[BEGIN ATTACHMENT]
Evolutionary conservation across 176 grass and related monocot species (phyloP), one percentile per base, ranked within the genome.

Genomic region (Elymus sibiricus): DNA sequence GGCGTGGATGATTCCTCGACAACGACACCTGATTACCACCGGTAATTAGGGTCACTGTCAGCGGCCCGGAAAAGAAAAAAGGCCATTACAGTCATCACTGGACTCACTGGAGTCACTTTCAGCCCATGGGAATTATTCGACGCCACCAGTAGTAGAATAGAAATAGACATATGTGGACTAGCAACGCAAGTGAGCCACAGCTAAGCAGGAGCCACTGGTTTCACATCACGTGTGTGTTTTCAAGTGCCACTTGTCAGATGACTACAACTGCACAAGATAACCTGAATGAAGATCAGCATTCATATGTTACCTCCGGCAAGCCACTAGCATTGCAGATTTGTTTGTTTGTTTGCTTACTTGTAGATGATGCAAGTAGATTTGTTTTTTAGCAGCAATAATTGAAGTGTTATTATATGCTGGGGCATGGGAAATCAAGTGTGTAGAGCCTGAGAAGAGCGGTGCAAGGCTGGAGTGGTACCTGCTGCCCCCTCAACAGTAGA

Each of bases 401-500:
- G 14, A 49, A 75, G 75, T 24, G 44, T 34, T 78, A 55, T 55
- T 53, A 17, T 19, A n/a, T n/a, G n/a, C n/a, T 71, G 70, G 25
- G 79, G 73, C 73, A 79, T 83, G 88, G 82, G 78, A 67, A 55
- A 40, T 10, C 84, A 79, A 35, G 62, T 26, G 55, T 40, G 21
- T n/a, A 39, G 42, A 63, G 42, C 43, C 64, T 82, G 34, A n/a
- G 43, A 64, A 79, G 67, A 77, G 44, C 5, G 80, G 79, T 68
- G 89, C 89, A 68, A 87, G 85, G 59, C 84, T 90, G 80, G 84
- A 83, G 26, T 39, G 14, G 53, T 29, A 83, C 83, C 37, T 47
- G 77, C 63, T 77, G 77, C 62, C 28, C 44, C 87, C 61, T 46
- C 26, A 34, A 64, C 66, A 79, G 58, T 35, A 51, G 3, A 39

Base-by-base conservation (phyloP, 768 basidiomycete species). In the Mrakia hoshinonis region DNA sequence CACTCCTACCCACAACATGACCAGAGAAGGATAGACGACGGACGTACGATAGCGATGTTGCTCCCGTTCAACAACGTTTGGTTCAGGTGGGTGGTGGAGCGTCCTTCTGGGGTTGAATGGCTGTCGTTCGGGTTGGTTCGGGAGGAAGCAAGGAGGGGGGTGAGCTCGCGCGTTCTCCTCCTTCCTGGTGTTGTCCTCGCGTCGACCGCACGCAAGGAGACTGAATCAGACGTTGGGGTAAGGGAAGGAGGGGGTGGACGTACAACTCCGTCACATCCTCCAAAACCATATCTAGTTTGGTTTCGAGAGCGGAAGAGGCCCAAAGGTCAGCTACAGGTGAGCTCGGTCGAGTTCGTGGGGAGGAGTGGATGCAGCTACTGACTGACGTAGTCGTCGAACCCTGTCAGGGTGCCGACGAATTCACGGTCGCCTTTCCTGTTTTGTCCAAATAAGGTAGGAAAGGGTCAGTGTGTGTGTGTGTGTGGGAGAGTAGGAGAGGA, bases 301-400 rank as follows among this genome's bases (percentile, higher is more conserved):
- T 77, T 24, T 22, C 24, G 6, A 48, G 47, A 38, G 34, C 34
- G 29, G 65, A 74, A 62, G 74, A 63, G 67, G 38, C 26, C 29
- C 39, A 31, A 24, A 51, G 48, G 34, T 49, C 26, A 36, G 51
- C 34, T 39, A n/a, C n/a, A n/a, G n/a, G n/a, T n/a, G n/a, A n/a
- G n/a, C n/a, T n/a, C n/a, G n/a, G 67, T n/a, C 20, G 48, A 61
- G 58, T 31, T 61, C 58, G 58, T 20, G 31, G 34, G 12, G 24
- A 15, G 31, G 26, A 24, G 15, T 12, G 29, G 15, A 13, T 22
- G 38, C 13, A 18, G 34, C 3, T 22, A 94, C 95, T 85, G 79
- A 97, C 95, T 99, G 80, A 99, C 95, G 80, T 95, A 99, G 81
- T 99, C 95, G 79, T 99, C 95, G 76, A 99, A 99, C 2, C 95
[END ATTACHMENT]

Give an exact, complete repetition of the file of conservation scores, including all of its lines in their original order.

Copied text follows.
Evolutionary conservation across 176 grass and related monocot species (phyloP), one percentile per base, ranked within the genome.

Genomic region (Elymus sibiricus): DNA sequence GGCGTGGATGATTCCTCGACAACGACACCTGATTACCACCGGTAATTAGGGTCACTGTCAGCGGCCCGGAAAAGAAAAAAGGCCATTACAGTCATCACTGGACTCACTGGAGTCACTTTCAGCCCATGGGAATTATTCGACGCCACCAGTAGTAGAATAGAAATAGACATATGTGGACTAGCAACGCAAGTGAGCCACAGCTAAGCAGGAGCCACTGGTTTCACATCACGTGTGTGTTTTCAAGTGCCACTTGTCAGATGACTACAACTGCACAAGATAACCTGAATGAAGATCAGCATTCATATGTTACCTCCGGCAAGCCACTAGCATTGCAGATTTGTTTGTTTGTTTGCTTACTTGTAGATGATGCAAGTAGATTTGTTTTTTAGCAGCAATAATTGAAGTGTTATTATATGCTGGGGCATGGGAAATCAAGTGTGTAGAGCCTGAGAAGAGCGGTGCAAGGCTGGAGTGGTACCTGCTGCCCCCTCAACAGTAGA

Each of bases 401-500:
- G 14, A 49, A 75, G 75, T 24, G 44, T 34, T 78, A 55, T 55
- T 53, A 17, T 19, A n/a, T n/a, G n/a, C n/a, T 71, G 70, G 25
- G 79, G 73, C 73, A 79, T 83, G 88, G 82, G 78, A 67, A 55
- A 40, T 10, C 84, A 79, A 35, G 62, T 26, G 55, T 40, G 21
- T n/a, A 39, G 42, A 63, G 42, C 43, C 64, T 82, G 34, A n/a
- G 43, A 64, A 79, G 67, A 77, G 44, C 5, G 80, G 79, T 68
- G 89, C 89, A 68, A 87, G 85, G 59, C 84, T 90, G 80, G 84
- A 83, G 26, T 39, G 14, G 53, T 29, A 83, C 83, C 37, T 47
- G 77, C 63, T 77, G 77, C 62, C 28, C 44, C 87, C 61, T 46
- C 26, A 34, A 64, C 66, A 79, G 58, T 35, A 51, G 3, A 39

Base-by-base conservation (phyloP, 768 basidiomycete species). In the Mrakia hoshinonis region DNA sequence CACTCCTACCCACAACATGACCAGAGAAGGATAGACGACGGACGTACGATAGCGATGTTGCTCCCGTTCAACAACGTTTGGTTCAGGTGGGTGGTGGAGCGTCCTTCTGGGGTTGAATGGCTGTCGTTCGGGTTGGTTCGGGAGGAAGCAAGGAGGGGGGTGAGCTCGCGCGTTCTCCTCCTTCCTGGTGTTGTCCTCGCGTCGACCGCACGCAAGGAGACTGAATCAGACGTTGGGGTAAGGGAAGGAGGGGGTGGACGTACAACTCCGTCACATCCTCCAAAACCATATCTAGTTTGGTTTCGAGAGCGGAAGAGGCCCAAAGGTCAGCTACAGGTGAGCTCGGTCGAGTTCGTGGGGAGGAGTGGATGCAGCTACTGACTGACGTAGTCGTCGAACCCTGTCAGGGTGCCGACGAATTCACGGTCGCCTTTCCTGTTTTGTCCAAATAAGGTAGGAAAGGGTCAGTGTGTGTGTGTGTGTGGGAGAGTAGGAGAGGA, bases 301-400 rank as follows among this genome's bases (percentile, higher is more conserved):
- T 77, T 24, T 22, C 24, G 6, A 48, G 47, A 38, G 34, C 34
- G 29, G 65, A 74, A 62, G 74, A 63, G 67, G 38, C 26, C 29
- C 39, A 31, A 24, A 51, G 48, G 34, T 49, C 26, A 36, G 51
- C 34, T 39, A n/a, C n/a, A n/a, G n/a, G n/a, T n/a, G n/a, A n/a
- G n/a, C n/a, T n/a, C n/a, G n/a, G 67, T n/a, C 20, G 48, A 61
- G 58, T 31, T 61, C 58, G 58, T 20, G 31, G 34, G 12, G 24
- A 15, G 31, G 26, A 24, G 15, T 12, G 29, G 15, A 13, T 22
- G 38, C 13, A 18, G 34, C 3, T 22, A 94, C 95, T 85, G 79
- A 97, C 95, T 99, G 80, A 99, C 95, G 80, T 95, A 99, G 81
- T 99, C 95, G 79, T 99, C 95, G 76, A 99, A 99, C 2, C 95